The problem of the Penfield

“‘My schedule for today lists a six-hour self-accusatory depression,’ Iran said.

‘What? Why did you schedule that?’ It defeated the whole purpose of the mood organ. ‘I didn’t even know you could set it for that,’ [Deckard] said gloomily” (Dick 5)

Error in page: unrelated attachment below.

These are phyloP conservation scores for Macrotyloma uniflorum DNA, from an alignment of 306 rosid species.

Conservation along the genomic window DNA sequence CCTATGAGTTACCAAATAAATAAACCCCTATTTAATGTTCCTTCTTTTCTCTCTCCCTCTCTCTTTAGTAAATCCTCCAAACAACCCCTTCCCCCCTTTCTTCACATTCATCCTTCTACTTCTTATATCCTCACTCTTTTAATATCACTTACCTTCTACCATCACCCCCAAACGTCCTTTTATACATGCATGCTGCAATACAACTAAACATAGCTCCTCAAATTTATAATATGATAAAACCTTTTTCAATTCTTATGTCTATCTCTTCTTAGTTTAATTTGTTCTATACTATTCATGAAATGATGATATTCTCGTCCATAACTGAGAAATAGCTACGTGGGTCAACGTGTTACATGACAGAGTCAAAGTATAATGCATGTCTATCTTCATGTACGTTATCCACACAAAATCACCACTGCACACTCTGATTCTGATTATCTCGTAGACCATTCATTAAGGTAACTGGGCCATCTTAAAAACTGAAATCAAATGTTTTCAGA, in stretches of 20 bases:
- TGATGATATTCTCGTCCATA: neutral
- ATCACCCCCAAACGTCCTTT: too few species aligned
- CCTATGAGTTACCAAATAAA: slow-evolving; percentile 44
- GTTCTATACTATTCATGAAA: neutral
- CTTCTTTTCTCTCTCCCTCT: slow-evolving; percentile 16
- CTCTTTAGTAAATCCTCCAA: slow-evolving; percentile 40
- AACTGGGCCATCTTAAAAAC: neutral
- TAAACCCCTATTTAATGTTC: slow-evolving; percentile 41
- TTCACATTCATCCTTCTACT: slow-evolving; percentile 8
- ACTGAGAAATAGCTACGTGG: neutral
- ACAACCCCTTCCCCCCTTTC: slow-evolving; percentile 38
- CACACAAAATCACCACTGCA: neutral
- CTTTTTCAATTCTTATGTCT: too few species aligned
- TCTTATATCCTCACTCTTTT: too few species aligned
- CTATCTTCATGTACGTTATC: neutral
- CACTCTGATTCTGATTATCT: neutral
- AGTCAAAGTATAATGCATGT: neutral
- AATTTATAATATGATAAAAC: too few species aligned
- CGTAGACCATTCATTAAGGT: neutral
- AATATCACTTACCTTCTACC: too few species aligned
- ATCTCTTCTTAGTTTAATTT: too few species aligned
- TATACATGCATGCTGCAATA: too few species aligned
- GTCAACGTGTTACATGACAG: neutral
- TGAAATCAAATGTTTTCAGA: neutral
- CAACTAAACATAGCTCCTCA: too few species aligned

Although there is plenty more to be uncertain about, Dick sets the scene of the novel with a piece of technology which provokes extremely mixed responses from Deckard and Iran. For Deckard, the Penfield mood organ is a fantastic piece of equipment which allows him to escape the ‘negative’ human emotions and thus lead a more concentrated, efficient, and productive life. For Iran, the mood organ is an interruption of normal, necessarily negative human behavior; since she cannot function outside of the mood organ (thanks in part to her controlling husband) she must manufacture the feelings she believes she would feel without the presence of the Penfield. Interestingly, while the characters certainly have more information about the mood organ and its functions than the reader, this information is far from complete. Deckard does not realize that the mood organ has a range of emotions beyond those he associates as positive; the revelation of this information depresses him. Why is this? Deckard’s relationship with technology is difficult to parse. His job involves ruthless pursuit and destruction of technological ‘life’ forms, but he is dependent on a machine to set the structure of his life and does not dig into the complex workings of the machine. He has a certain faith in the positive effects of certain technology which Iran lacks or feels suspicious towards. There is also a sense of the uncertain progress of technology. The reader must wonder when exactly the Penfield came into being; is this a recent technology, a new model of an older technology, or something that is deeply incorporated into the world? Can we presume that all characters we encounter use a similar system or is Deckard somewhat unique? And the 3 code, a desire to dialĀ somethingĀ is deeply problematic. It is clear that this world has an inextricable link to technology as a driving force, but the exact limits and reasons are unclear and unavailable. A really fantastic introduction to a delightful and intriguing story.

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